The team also found the closest genetic match came from people living along the Northwest coast, particularly the Colville people, who were some of the first to claim Kennewick Man as one of their own. But because not all the tribes that claim the Kennewick Man as an ancestor submitted DNA, and few other Native Americans have submitted DNA samples, other tribes could be even more closely related to him, Meltzer added.
If the Kennewick Man did come from the ancestral population of the Colville tribes, that would mean the same people have occupied roughly the same region for thousands of years, Willerslev said. The Colville tribes were historically a nomadic tribe that migrated between different hotspots for fishing and gathering berries, but they have long lived around the Columbia River, according to their website.
The new DNA also sheds light on the ancient migrations that peopled the Americas. Last year, Willerslev and his colleagues analyzed the DNA from a 12,600-year-old skeleton, known as the Anzick boy, unearthed in Montana. That DNA revealed the first Americans split into two groups before the Anzick boy lived. One lineage migrated southward to populate Central and South America, while another branch headed north along the northwest coast of North America and into Canada. The new data suggest Kennewick Man's group formed a third offshoot that diverged from the southern lineage, but migrated back north. This lineage includes modern Native Americans such as the Colville and some other Pacific Northwest tribes.
Still, with so few ancient American remains available for study, scientists can't completely recreate the history of these long-lost migrations, said Benjamin Auerbach, a professor of anthropology at the University of Tennessee in Knoxville, who was not involved in the current study.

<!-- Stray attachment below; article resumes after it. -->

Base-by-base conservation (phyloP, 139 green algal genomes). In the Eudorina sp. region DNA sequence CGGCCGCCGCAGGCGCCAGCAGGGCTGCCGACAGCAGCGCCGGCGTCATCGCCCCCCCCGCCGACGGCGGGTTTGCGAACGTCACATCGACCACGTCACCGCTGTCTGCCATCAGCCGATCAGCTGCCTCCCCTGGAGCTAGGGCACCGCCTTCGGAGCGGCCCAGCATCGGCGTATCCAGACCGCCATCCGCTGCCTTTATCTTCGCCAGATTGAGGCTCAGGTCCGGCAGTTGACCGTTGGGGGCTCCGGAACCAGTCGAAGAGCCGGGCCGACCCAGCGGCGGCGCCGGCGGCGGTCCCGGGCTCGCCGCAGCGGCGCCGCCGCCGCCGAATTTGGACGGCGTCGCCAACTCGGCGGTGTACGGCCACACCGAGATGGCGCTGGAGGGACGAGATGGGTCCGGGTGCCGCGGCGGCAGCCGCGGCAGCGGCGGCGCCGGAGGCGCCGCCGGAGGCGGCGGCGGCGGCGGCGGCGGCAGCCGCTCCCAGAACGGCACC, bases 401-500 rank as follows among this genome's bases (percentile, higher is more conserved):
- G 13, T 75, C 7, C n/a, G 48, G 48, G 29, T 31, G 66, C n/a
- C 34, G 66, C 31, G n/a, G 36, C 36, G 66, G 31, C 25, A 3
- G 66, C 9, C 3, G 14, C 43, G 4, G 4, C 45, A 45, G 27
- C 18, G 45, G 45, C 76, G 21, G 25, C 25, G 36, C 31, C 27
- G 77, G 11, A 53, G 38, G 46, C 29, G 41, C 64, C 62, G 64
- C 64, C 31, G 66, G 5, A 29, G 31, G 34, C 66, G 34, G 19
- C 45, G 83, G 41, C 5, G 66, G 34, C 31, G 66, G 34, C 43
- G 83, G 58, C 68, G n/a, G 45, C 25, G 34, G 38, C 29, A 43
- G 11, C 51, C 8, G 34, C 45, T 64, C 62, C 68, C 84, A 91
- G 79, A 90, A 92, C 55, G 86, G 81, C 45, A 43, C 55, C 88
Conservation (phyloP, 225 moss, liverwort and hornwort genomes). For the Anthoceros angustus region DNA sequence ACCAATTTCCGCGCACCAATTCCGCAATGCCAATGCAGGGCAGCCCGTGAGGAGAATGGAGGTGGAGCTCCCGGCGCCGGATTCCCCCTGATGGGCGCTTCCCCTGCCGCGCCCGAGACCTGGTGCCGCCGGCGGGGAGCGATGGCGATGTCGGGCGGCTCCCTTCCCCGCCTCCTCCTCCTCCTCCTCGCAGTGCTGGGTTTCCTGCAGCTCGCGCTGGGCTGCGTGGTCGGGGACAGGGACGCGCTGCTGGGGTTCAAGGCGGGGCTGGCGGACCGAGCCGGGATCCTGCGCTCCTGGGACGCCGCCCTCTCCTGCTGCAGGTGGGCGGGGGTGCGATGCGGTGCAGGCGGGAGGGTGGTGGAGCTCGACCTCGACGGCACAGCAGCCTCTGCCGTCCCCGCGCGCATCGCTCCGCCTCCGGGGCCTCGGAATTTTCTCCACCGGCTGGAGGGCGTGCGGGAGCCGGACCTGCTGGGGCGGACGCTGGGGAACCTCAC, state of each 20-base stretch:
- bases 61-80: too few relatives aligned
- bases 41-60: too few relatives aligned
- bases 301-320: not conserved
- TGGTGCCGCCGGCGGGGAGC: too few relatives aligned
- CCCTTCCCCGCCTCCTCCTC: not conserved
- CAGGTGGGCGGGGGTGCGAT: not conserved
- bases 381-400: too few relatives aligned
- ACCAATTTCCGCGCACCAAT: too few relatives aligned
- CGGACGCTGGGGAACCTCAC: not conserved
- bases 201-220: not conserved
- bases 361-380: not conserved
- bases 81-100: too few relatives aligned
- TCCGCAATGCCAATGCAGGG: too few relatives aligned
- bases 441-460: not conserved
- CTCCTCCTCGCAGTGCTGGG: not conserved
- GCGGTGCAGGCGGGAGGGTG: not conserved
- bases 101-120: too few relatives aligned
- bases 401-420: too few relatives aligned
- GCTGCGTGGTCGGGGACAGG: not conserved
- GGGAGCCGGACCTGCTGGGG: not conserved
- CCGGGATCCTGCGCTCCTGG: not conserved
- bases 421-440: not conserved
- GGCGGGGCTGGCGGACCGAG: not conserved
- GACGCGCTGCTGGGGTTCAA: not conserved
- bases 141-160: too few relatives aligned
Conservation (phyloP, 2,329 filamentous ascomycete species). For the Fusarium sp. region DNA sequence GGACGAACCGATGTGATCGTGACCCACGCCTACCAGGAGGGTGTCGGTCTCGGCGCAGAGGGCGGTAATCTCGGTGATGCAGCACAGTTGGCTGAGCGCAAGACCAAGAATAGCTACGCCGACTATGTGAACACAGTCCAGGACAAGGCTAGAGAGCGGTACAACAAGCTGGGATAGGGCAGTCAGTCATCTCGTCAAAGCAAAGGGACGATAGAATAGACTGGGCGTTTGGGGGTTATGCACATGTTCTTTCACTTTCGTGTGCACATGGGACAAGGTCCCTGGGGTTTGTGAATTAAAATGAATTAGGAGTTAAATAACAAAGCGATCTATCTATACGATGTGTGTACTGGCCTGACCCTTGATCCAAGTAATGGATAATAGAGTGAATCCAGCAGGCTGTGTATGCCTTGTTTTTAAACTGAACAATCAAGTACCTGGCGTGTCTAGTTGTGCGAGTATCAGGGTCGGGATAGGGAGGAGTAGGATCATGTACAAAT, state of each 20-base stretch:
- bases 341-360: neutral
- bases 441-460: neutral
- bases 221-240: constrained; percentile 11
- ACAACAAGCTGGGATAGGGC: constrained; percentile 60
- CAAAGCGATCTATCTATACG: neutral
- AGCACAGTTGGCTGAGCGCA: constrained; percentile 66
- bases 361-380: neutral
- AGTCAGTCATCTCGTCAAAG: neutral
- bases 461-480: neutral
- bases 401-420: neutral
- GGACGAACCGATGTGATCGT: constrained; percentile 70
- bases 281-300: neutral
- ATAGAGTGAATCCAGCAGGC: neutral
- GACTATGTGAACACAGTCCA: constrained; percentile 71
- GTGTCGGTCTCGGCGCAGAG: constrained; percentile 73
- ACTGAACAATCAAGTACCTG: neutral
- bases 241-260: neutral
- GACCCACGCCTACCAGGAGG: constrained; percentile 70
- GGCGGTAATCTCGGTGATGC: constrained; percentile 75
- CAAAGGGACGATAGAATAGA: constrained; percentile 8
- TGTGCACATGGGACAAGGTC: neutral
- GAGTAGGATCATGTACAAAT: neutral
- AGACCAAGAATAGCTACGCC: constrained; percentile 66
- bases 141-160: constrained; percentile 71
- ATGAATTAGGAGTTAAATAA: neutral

"As exceptional and important a study as this is, and as much as it reveals about early populations and ancestry in North America, Kennewick Man is only one individual," Auerbach told Live Science in an email. "Only through aggregating more information from these earliest human remains globally will we be able to shed light on broad patterns of human ancestry and migration."
Despite the new findings, it may be a while before Kennewick Man is finally laid to rest.
"This is just the first step in the process," Jim Boyd, chairman of the Colville Business Council and a spokesman for the tribe, said in an email. Now that the Native American DNA ancestry question is settled, "this will begin the NAGPRA process that will logically lead to joint repatriation and reburial," he said.
Follow Tia Ghose on Twitter and Google+. Follow Live Science @livescience, Facebook & Google+. Original article on Live Science.
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Tia is the managing editor and was previously a senior writer for Live Science. Her work has appeared in Scientific American, Wired.com and other outlets. She holds a master's degree in bioengineering from the University of Washington, a graduate certificate in science writing from UC Santa Cruz and a bachelor's degree in mechanical engineering from the University of Texas at Austin. Tia was part of a team at the Milwaukee Journal Sentinel that published the Empty Cradles series on preterm births, which won multiple awards, including the 2012 Casey Medal for Meritorious Journalism.